The suggested pace for Byline is to complete 3 lessons per week, for 24 weeks. But Byline is flexible! You can work in extra days where you need them and still fit the course into one school year.
Families usually schedule 3 separate days a week (M-W-F) and focus on one lesson at a time.
Co-ops and schools tend to meet once a week to watch and discuss 3 lessons during their class session. Students complete their work during the week.
Making Sure You Have What You Need
If you ordered a Cloud video streaming set:
Your Cloud video streaming account is manually created for you by our staff when we process your order for shipment. In other words, it isn’t instantly available when you submit your order. You will receive an email from Clear Water Press via Niche Video, the video streaming platform we use. It will ask you to set up a password to log into your new account.
You do need the physical materials before you can properly begin. The physical materials—The Training Manual, Reporter’s Notebook, Teacher’s Guide, and The Metropolitan World and Retro Metro newspapers—will ship to you by USPS Priority Mail. A tracking number will be sent by email.
If you ordered a DVD set:
All materials—the DVDs, The Training Manual, Reporter’s Notebook, Teacher’s Guide, and The Metropolitan World and Retro Metro newspapers—will ship to you by USPS Priority Mail. A tracking number will be sent by email.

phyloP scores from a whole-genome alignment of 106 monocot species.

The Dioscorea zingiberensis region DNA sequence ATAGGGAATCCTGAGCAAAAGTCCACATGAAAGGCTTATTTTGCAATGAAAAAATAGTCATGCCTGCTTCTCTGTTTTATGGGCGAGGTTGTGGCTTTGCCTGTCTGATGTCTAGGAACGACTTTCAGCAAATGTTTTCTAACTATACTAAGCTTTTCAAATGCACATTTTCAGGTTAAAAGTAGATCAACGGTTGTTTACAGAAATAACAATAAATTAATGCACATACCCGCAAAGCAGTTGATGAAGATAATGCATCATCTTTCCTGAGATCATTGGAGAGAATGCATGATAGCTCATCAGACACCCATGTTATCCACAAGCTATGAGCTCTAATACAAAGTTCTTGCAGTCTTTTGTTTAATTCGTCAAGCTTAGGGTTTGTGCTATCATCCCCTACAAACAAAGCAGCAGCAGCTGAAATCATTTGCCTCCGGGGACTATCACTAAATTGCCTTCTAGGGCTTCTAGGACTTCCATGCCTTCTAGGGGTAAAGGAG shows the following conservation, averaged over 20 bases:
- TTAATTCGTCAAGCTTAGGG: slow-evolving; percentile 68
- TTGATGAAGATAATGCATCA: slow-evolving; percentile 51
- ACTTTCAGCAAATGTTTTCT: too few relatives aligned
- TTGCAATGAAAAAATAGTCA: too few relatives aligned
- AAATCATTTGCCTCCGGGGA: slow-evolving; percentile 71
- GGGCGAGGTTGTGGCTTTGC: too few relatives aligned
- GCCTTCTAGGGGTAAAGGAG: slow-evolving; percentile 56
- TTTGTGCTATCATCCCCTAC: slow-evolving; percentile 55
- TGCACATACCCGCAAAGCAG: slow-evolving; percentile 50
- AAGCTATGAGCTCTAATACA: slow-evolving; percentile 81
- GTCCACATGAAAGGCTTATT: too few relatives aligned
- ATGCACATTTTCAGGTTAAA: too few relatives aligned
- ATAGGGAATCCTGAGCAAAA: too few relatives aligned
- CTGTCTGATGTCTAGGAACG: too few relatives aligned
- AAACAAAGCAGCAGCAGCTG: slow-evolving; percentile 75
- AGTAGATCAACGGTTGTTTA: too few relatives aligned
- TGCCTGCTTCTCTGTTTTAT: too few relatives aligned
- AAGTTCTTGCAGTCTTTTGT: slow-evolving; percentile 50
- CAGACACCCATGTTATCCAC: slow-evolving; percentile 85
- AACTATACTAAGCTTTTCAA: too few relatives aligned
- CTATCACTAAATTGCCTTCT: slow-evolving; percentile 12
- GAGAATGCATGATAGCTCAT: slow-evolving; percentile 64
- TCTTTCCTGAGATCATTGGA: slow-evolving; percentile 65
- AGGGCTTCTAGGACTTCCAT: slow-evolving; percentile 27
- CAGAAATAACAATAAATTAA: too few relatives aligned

What to Do First
- Watch the Parents & Teachers video.
- Read through the introductory pages in the Teacher’s Guide.
- Watch the How to Use Byline video with your student.
That’s it! Your student is ready for the lessons.
How to Complete a Lesson
- Watch the Video. Every single lesson in Byline begins with a video (15–20 minutes). Daniel Schwabauer provides direction from within the video lesson. You will not need to tell your student what to do when the video lesson ends—the student will receive instructions from the video.
- Proceed to The Training Manual and Reporter’s Notebook, as directed by the instructor, in the video.
How to Use the Printed Newspapers
The Metropolitan World and the Retro Metro are both designed to provide students with examples of the pieces of writing assigned in Byline. The examples in the Metropolitan World are written by the instructor himself, in the persona of the Editor in Chief. The articles in the Retro Metro are real, historical pieces of journalism by writers like Nellie Bly, Mark Twain, and Ernest Hemingway.
- These newspapers are not required reading, but they will give definition to your student’s ideas, and inspire greater creativity.
- Your student can read them at any point, but the Training Manual alerts the student to relevant examples they can find in these newspapers.
- Your student should not expect to write “just like” Hemingway or Twain—or even just like their “boss,” Editor in Chief Daniel Schwabauer—but the articles serve as examples of what real journalists write.
- Please note that where the instructions and the example articles differ, the student should follow the instructions. Some of the sample historical articles are longer than the word count required in the course.